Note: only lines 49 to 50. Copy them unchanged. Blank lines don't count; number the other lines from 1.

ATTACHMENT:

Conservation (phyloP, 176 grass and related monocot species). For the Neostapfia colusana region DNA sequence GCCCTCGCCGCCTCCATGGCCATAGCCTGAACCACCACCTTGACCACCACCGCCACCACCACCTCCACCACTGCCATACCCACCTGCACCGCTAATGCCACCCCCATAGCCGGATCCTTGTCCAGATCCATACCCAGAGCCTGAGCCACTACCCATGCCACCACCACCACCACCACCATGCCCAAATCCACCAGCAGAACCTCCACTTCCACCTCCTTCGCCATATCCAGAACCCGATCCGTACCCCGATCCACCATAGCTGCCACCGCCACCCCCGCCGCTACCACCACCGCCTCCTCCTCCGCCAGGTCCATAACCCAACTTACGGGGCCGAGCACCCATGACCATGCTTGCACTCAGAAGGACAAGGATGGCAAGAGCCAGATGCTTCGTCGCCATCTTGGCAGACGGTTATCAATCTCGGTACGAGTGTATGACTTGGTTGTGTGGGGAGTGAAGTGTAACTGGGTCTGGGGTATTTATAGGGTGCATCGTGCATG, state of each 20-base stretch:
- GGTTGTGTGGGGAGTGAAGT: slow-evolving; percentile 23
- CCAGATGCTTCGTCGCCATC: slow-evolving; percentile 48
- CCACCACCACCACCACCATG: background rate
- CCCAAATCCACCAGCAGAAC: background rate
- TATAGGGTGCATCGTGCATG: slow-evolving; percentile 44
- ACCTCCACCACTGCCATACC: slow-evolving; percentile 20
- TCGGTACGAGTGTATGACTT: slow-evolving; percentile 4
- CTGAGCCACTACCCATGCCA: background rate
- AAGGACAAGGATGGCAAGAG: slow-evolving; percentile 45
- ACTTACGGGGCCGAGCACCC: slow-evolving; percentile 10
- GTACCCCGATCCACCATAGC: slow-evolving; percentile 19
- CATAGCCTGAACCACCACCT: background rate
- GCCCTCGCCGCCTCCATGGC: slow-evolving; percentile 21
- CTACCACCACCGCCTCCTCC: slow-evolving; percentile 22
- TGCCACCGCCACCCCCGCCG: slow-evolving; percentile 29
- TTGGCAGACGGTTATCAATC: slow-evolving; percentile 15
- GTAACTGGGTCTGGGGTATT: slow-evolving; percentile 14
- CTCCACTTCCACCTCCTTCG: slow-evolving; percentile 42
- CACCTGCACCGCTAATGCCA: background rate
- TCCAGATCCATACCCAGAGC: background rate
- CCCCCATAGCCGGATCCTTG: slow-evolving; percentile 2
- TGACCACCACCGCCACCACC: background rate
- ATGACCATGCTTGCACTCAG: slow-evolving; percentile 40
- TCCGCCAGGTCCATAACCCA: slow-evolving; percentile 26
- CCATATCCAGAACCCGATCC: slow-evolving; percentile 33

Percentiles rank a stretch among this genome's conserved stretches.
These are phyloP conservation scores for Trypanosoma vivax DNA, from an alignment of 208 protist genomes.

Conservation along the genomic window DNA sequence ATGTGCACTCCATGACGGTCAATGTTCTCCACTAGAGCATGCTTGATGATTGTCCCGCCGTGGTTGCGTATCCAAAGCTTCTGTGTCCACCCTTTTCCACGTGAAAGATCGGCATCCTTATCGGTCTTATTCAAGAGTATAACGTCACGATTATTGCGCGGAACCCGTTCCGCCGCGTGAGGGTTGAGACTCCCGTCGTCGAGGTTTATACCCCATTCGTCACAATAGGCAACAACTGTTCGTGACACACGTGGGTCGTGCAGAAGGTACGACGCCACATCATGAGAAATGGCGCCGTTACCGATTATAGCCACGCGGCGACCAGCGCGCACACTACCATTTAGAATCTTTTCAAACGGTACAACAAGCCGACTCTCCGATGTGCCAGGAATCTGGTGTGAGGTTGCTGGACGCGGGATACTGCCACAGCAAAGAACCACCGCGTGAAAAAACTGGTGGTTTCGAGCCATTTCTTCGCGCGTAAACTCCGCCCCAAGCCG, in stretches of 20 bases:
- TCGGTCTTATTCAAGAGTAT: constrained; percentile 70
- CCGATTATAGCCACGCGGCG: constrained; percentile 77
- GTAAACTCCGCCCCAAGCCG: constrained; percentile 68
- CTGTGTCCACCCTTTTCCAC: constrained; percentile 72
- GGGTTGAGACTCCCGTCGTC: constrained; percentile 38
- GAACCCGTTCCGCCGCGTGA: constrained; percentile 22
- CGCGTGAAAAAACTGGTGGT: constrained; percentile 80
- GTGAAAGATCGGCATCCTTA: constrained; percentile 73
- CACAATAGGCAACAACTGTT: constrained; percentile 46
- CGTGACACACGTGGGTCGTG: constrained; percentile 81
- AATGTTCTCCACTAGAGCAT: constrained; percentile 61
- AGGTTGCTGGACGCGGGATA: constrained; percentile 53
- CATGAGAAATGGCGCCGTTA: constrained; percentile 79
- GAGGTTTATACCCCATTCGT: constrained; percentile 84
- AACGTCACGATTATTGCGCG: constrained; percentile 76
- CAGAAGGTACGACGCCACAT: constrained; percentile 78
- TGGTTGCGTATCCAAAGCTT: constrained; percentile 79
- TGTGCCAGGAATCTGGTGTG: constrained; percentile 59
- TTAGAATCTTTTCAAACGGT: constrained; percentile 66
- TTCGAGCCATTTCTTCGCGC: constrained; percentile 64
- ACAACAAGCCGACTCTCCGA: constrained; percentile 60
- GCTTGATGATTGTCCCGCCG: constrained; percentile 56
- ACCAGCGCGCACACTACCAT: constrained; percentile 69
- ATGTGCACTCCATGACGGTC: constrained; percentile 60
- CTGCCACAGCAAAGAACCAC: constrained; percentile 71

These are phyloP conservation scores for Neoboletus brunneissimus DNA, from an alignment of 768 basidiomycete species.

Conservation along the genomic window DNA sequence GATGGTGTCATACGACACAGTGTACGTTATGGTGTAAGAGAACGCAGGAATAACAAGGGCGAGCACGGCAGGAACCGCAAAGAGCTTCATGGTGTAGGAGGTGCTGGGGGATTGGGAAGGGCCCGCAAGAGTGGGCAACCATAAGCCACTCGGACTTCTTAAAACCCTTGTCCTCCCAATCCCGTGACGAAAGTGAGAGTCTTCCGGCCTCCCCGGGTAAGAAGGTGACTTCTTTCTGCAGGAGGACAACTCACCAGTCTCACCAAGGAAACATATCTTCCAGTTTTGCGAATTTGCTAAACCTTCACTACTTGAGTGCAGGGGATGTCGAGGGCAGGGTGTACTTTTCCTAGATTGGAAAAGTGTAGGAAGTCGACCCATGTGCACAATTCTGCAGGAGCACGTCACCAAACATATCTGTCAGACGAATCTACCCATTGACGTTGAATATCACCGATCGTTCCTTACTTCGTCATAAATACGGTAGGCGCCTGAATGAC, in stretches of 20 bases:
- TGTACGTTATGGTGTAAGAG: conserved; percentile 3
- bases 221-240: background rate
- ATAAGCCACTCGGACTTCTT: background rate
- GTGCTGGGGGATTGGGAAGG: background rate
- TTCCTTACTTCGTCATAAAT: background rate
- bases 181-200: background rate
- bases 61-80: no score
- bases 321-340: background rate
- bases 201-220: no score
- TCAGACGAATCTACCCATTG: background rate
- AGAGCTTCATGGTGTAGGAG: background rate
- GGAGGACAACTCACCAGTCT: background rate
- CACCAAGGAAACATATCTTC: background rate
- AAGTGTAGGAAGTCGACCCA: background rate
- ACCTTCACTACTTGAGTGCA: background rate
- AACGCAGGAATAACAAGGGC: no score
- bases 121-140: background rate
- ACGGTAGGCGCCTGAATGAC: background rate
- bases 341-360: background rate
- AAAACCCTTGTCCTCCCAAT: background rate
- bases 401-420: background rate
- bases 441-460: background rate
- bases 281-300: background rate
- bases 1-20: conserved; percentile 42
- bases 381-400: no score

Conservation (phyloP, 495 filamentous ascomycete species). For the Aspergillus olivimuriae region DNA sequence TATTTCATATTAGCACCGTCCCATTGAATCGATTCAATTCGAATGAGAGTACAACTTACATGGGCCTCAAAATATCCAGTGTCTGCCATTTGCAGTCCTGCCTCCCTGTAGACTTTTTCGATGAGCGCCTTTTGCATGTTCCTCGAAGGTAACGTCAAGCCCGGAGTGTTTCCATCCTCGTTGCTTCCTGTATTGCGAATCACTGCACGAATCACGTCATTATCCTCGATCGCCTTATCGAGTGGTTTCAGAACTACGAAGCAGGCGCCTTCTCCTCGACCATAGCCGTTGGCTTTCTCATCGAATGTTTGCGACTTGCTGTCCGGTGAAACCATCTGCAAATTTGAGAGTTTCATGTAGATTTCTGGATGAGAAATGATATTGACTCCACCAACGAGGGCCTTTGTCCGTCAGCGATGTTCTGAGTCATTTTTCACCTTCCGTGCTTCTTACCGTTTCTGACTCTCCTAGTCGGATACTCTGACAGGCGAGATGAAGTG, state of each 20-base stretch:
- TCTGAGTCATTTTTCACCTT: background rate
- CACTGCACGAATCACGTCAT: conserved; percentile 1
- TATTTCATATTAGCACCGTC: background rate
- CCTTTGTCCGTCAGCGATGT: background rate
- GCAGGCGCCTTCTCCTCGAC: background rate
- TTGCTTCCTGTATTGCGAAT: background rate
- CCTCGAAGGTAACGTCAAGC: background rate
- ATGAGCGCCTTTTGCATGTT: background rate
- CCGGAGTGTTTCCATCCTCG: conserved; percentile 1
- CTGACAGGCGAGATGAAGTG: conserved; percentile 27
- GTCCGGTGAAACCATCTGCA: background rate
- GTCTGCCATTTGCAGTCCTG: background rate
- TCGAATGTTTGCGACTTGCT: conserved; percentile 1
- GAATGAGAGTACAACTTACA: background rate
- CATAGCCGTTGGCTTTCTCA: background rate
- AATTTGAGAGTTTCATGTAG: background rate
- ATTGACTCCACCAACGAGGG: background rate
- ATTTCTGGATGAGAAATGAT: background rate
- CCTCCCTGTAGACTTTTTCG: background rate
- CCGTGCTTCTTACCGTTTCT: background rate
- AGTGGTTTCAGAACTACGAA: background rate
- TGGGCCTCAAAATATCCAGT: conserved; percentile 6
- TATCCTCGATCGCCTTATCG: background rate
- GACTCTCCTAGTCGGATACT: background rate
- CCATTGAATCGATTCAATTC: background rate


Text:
- TTCGAGCCATTTCTTCGCGC: constrained; percentile 64
- ACAACAAGCCGACTCTCCGA: constrained; percentile 60